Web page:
Korecki: What Springfield can learn from Chicago

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Recall the tale-of-two-cities runoff election that saw a humbled Mayor Rahm Emanuel don a sweater and confess that, yes, he’s prickly, but he can get things done.

Emanuel repeatedly hit opponent Jesus “Chuy” Garcia as weak on finances: A Mayor Garcia would mean bankruptcy. It would mean huge tax hikes. The city needed a real leader like Emanuel to steer Chicago back on a path to fiscal stability.

So here we are again with a Mayor Emanuel and a probable massive tax hike. The city’s bond ratings are at junk level. Emanuel has relationships with the governor and the powerful speaker of the House but has been unable to leverage either friendship to get what he needs for the city.

Last week, our City Hall reporter Fran Spielman broke the news that Emanuel was proposing to hit homeowners with the largest property-tax increase in  years — $500 million. That’s after Springfield, facing its own issues, refused to bail him out. Post-Emanuel’s reelection, the city and Chicago schools underwent additional bond-rating downgrades. A garbage fee is now on the table.

You know who’s feeling vindicated right now?

Chuy Garcia.


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“They vindicated my positions,” Garcia told the Chicago Sun-Times.

He pointed out what came after Emanuel’s reelection. The revelation — one week later — that CPS was in the midst of a federal investigation involving the $20.5 million SUPES no-bid contract. Subsequent bond-rating downgrades. Hunger strikes to avoid a Dyett school closing.

Emanuel shut down controversial tax-increment financing districts that Garcia had railed against in his campaign.

Garcia said the fact that Emanuel was in the midst of a budget listening tour when his property-tax proposal was leaked is a sign that the mayor is employing the same old tactics even though he promised to change. And to listen.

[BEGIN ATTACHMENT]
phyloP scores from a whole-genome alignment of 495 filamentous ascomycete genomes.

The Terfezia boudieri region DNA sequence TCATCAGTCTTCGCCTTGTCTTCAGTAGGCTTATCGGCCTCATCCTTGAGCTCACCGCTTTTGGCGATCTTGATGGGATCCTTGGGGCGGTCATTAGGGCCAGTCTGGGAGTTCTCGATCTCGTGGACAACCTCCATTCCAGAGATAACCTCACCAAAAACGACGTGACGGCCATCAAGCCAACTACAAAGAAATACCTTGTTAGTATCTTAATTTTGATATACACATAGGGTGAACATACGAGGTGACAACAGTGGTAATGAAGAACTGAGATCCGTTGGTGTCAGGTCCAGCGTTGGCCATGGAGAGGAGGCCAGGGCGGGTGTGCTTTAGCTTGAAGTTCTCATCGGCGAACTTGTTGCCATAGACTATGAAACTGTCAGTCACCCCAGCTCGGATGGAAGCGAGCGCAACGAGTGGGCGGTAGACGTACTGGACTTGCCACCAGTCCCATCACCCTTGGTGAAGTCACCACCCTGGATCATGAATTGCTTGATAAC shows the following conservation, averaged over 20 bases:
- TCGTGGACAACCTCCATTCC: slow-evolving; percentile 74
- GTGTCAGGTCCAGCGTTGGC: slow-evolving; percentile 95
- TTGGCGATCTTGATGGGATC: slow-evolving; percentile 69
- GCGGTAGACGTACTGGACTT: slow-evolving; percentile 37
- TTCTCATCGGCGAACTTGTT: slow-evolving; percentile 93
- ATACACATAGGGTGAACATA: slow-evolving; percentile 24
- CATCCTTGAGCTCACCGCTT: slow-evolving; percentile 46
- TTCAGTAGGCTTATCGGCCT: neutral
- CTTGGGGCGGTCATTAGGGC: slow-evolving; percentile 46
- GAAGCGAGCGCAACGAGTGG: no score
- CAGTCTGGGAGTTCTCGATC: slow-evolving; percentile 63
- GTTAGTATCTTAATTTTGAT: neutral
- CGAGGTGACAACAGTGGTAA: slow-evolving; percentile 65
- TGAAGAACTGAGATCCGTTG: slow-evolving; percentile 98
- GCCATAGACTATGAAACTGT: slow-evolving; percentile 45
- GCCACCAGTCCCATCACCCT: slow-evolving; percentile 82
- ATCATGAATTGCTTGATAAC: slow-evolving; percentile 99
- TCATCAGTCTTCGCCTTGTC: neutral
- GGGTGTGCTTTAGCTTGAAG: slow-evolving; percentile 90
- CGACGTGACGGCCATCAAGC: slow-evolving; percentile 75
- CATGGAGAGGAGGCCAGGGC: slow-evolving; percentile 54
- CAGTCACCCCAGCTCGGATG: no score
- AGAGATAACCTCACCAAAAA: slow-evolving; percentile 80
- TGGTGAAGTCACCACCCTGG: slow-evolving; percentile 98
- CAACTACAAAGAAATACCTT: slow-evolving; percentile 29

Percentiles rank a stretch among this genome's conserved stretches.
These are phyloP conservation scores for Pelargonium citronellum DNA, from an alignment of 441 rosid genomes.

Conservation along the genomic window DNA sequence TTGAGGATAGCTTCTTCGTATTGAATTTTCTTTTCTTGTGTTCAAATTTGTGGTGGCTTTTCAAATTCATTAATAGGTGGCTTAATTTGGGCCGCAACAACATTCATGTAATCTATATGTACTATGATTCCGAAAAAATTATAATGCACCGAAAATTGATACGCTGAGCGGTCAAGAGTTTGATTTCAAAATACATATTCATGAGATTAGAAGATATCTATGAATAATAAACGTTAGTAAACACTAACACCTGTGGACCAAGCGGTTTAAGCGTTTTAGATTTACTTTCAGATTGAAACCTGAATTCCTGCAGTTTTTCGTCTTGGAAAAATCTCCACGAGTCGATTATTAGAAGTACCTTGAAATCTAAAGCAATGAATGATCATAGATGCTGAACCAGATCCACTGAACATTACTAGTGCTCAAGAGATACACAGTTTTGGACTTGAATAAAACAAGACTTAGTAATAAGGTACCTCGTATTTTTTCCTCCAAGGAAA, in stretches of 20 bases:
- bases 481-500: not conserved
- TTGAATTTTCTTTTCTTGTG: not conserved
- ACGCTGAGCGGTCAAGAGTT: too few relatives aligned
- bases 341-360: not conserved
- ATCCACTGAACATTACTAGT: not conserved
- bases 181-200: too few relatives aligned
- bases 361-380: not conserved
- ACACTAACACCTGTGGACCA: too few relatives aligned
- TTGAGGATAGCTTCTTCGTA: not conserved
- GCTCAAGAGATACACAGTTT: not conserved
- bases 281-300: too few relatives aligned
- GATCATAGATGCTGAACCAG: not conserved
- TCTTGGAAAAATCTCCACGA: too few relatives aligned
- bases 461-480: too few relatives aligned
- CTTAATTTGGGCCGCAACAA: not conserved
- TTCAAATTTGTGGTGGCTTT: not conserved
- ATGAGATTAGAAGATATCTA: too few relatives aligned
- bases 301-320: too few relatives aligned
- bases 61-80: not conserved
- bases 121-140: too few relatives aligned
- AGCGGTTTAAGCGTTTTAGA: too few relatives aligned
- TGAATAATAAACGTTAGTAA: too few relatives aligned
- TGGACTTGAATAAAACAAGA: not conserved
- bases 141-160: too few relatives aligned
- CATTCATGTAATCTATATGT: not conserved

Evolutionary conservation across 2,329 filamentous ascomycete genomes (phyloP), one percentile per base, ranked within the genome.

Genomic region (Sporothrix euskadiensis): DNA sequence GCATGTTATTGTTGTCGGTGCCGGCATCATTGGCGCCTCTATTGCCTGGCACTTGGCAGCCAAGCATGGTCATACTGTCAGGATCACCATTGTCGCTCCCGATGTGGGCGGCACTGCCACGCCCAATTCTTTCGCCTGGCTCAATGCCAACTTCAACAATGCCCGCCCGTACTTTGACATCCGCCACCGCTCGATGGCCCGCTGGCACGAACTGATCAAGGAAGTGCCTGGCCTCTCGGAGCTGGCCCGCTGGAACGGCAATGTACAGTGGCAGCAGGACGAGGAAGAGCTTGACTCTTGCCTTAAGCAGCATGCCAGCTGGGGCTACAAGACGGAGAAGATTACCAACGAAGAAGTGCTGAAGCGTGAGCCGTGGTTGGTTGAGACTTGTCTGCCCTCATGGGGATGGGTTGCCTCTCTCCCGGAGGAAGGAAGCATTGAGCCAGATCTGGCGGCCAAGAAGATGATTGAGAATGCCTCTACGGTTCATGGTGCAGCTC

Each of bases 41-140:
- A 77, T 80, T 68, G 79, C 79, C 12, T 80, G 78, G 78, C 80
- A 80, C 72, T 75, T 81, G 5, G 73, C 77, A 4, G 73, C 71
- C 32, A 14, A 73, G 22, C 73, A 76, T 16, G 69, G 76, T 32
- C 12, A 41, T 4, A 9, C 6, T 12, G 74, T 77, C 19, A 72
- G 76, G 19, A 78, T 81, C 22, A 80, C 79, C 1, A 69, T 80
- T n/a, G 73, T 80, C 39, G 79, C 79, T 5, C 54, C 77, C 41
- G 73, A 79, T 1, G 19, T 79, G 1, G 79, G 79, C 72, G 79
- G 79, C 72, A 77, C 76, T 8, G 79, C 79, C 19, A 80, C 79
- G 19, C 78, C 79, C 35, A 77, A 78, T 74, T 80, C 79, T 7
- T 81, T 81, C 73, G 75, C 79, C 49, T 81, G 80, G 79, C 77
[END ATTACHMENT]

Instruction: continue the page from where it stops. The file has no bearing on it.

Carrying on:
Because of all those things, Garcia predicts a tough sell for Emanuel’s budget plan.

“I think it’s a really difficult decision,” Garcia said. “Some of his allies ran on no-new-tax pledges or are reticent to going down that road. If there had been more dialogue and engagement of Chicagoans in neighborhoods throughout the city, there might be more open-mindedness on the part of city residents.”

If Emanuel wasn’t straight with voters when he ran for reelection, there’s no question now what Chicago faces: a daunting $30 billion pension crisis and a junk city bond rating, making borrowing more costly. The city needs at least $754 million in new money to balance the 2016 budget and shore up police and fire pensions.

The city’s dire finances and the tough consequences shouldn’t come as a surprise. But admitting a tax increase is needed in the midst of a campaign is akin to political suicide.

Just ask Pat Quinn — the former governor.

Quinn told lawmakers they would have to make a temporary income-tax increase permanent to avoid a fiscal freefall in 2015. The higher income tax was part of Quinn’s proposed budget, which failed.

Bruce Rauner smacked around Quinn for putting the tax on the table, ridiculing him as “Quinnocchio.” The Democratic-controlled Legislature refused to extend the temporary tax — or come up with a new revenue stream before Rauner took office or after.

Now, the state is entering its third month with no budget — an impasse that has only underscored Illinois’ revenue problems and put some of the state’s most vulnerable at risk.

Neither Emanuel nor Springfield politicians has a perfect approach.

But at some point, elected officials must fall on their swords and risk political suicide to bring the constituents they represent salvation.  

Follow Natasha Korecki on Twitter: @natashakorecki

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